The Market Today
Final Day of 2Q: Global Stocks Up Double-Digits for Quarter, Belly of Treasury Curve at Record-Low Yields
by Craig Dismuke, Dudley Carter
Monitoring the Virus Headlines: The U.S. saw a small reprieve Monday from the incessant acceleration of cases, with the 1.2% daily increase trailing the prior seven-day average of 1.6%. Encouragingly, the relief was also seen in several of the recent states which had become hotspots across the country. Arizona, California, Florida, and Texas all reported daily increases that were smaller than their most recent respective seven-day average. However, the news wasn’t all good. Miami-Dade reported its highest number of hospitalizations since May and the Texas Medical Center said Houston-area hospitals’ ICU usage rose from 93% to 95% of capacity. New Jersey “hit pause” on plans to allow indoor dining and Arizona announced it was closing bars, gyms, and theaters for the next 30 days. From a global perspective, the WHO warned that the pandemic was speeding up and not even close to being over.
Monitoring Other Related News: The Treasury and IRS issued a statement indicated taxpayers must file taxes by July 15 or file for an automatic extension until October 15.
Chairman Powell and Secretary Mnuchin Testify on Busy Day for Fedspeak: Today’s economic calendar will bring several Fedspeakers and reports on home prices and consumer confidence. Fed Chair Powell will be joined by Secretary Mnuchin in testimony before the House Financial Services Committee (11:30 a.m. CT) on the policy response to the pandemic. Powell is expected to reiterate the uncertainty going forward and the need for fiscal policymakers to help the economy weather the storm. In his prepared remarks for today, Secretary Mnuchin said he will discuss the need for more aid with lawmakers in July. At 10:00 a.m. CT, New York Fed Bank President Williams will speak to the IIF on central banking during COVID-19. Governor Brainard will discuss the impact of Dodd-Frank after ten years at the Brookings Institute. And Atlanta Bank President Bostic and Minneapolis President Kashkari will speak on diversity at a NABE conference.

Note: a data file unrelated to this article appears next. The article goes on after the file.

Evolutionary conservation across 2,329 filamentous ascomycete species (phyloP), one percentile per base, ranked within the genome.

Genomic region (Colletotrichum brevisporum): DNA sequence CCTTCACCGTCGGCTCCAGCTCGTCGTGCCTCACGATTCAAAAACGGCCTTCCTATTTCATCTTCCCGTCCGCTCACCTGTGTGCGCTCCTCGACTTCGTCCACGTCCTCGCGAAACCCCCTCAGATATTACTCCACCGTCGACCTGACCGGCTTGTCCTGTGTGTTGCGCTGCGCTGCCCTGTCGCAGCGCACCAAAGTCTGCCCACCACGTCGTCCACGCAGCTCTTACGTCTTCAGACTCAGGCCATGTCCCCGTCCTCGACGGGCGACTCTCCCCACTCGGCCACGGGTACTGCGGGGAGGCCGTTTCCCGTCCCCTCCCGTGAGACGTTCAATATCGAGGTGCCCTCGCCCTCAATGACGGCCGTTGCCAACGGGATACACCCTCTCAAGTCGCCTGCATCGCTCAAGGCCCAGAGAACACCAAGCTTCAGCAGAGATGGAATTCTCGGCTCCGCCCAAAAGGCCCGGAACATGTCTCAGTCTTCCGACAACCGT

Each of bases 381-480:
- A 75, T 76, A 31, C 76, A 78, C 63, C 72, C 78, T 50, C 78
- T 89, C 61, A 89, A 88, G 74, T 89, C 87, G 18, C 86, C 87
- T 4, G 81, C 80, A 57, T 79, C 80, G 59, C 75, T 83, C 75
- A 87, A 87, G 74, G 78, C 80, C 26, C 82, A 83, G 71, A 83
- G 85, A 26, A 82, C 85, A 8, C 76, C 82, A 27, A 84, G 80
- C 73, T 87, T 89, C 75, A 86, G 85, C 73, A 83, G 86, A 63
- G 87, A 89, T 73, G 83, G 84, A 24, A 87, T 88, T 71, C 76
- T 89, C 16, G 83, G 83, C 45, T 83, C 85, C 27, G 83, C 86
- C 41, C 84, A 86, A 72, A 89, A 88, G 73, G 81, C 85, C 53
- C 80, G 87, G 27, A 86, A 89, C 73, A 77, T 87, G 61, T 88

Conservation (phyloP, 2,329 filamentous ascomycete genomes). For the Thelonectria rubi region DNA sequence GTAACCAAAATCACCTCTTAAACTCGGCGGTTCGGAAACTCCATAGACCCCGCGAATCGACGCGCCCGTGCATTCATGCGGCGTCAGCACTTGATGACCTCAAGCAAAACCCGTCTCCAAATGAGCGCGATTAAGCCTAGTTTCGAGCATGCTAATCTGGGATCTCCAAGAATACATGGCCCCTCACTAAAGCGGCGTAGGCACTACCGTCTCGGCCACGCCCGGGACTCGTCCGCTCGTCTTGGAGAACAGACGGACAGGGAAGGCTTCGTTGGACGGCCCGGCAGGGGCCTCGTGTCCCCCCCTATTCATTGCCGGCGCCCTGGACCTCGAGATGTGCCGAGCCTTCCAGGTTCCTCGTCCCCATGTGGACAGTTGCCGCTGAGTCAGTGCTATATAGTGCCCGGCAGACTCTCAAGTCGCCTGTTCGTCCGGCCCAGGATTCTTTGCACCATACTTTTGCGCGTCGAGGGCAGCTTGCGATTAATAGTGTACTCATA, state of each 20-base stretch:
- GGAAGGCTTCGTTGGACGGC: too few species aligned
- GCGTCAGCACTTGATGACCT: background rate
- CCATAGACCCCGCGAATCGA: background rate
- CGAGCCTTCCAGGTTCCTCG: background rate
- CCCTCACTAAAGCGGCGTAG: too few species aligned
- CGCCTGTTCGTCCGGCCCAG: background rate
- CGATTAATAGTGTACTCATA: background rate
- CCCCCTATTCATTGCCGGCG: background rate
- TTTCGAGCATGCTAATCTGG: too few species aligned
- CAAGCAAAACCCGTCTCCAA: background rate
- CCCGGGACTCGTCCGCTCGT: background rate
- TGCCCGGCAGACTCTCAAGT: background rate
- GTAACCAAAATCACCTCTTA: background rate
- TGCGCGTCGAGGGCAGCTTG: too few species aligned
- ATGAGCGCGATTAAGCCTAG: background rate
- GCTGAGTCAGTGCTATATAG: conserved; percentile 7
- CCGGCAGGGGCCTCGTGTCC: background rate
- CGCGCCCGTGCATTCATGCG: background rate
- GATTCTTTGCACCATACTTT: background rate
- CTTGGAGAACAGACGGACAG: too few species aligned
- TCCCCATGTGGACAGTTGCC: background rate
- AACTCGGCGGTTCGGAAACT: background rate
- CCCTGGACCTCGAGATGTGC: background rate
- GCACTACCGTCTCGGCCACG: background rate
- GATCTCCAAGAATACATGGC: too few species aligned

Home Prices and Consumer Confidence: At 8:00 a.m. CT, the S&P CoreLogic home price indices are expected to show home prices gain remain stable just below 4.0% YoY. At 9:00 a.m. CT, the Conference Board’s June report is expected to show fractional improvement in consumer confidence, but sentiment remaining well below the pre-virus level.
Stocks Recouped Some Losses: The complexities of the competing forces affecting the current market paradigm were on display Monday as equities rallied while Treasury yields moved lower. The 1.5% gain for the S&P 500 helped recoup some of last week’s decline precipitated by an acceleration of virus cases across the U.S. Concerns that the new momentum for infections could lead to localized lockdowns were further fueled by Texas, Florida, and some cities in California closing down bars to slow the spread. The risk that more cities and states could follow suit arises just as the economic data has reflected a pick-up in activity as states emerged from initial lockdowns.
Treasury Yields Remained Timid: The latest signs of some recovery came early in the session from a surge in pending home sales (more below) and another regional Fed survey recovering more than expected in June (more below). Led by industrials and shares of Boeing taking off, all 11 sectors gained. The U.S. aircraft maker embarked on its first certification flight, a process that could ultimately lead to the end of the grounding of it 737 Max. But while equities stormed back, Treasury yields inched lower in a sign that a sense of caution continues to overhang the outlook for a sustainable recovery. The 2-year and 10-year yields both fell 1.8 bps to 0.15% and 0.62%, respectively.